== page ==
Wednesday, March 10, 2010

Coincidence Happens



Rebecca Sinclair




The only difference between fiction and the truth is that fiction has to make sense. Allison Brennan

Can you use coincidence in fiction? Of course. Coincidence happens in real life the same way it happens in fiction. However, be careful! Unless you have given your characters sufficient reason to be in a certain situation or at a certain place, it simply will not work.

Why not? Is it true that life is stranger than fiction? Sometimes. However, thereĆ­s a fine line between the two; as a fiction writer, you need to know where that line is drawn.



The good news is, coincidence varies by story. No two books are the same, even if they've been given the same premise. Every story is unique. Where one author can get away with posing a coincidence in his or her story, another can write the same situation and have it read as contrived.

How do you tell the difference? Read your story aloud. Sometimes, just listening to the words as they fall off your tongue will tell you if the condition of your characters is contrived. Alternately, get someone (preferably someone gentle, especially if you're writing rough draft mode) to read the words to you. How do they sound? Are they forced? Is your rigid character trying to bend in a direction they normally wouldn't?
Hear the words. See the actions. Feel the emotions.

Are any of these strained? Are you having a difficult time getting one character into a certain position because you, the author, need the character there? It's very likely your character is trying to tell you something. Listen!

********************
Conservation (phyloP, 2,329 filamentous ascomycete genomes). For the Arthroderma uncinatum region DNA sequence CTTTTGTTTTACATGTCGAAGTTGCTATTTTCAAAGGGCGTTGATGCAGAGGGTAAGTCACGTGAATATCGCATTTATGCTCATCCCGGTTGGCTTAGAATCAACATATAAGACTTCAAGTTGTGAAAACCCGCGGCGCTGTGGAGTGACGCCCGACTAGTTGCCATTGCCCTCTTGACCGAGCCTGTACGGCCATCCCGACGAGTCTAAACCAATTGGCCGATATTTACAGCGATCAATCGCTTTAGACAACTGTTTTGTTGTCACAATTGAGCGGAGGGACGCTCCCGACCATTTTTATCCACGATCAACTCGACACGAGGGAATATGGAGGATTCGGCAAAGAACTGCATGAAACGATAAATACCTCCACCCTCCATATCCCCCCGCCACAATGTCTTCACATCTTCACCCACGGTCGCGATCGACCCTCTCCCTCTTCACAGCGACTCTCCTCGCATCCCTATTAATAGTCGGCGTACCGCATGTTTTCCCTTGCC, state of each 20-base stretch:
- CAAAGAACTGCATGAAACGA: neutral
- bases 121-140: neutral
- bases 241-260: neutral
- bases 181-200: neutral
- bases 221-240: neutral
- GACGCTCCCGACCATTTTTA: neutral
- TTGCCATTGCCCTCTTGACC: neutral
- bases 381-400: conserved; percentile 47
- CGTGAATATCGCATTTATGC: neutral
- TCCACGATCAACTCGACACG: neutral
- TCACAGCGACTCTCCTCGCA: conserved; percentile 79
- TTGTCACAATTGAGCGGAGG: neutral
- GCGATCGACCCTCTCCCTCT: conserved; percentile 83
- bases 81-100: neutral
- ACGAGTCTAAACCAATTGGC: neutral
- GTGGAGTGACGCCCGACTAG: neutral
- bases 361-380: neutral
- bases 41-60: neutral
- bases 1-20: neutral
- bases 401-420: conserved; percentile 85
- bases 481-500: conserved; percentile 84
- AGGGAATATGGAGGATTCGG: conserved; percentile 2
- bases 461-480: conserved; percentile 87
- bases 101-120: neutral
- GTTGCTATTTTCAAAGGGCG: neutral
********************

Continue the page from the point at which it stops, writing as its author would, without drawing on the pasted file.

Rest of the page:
You've sweated blood to breathe life into your characters, into your story. If, suddenly, a character protests being in a certain location, at a certain time, doing a certain thing, maybe you need to listen to them. Is your character is trying to tell you the situation you want them in is not something they would normally find themselves in? Are they straining to say your words, not their own?

Again, listen to your characters, have faith in your story. Do your characters easily glide into a situation? Do they throw on circumstances with an attitude that they were born to wear them, of course they would be at certain place, at a certain time, doing a certain thing, it goes without saying. Then go ahead, take the chance, let a coincidence happen. If it makes sense, it makes sense. Period.

On the other hand, if it doesn't make sense, stop. Take a breather. It's okay to snuggle away and read someone else's hard work. All the while your mind will be working to reassess your own story. Let it wander; your subconscious will pick away at the knot of the problem and find a way to weave your situation into something that will work. (Usually in a way you didn't expect, when you least expect it.)

Coincidences happen in life, they can happen in fiction. Just make sure they are well motivated.

1 comment:

Kim Watters said...

Good morning Rebecca. Great article.I love Allison's quote-how true. I can't tell you how many times things have happened in my life that were just down right weird and would never pass the coincidence test. So yes, it all comes down to that one word we writers love and hate. Motivation. Thanks for sharing.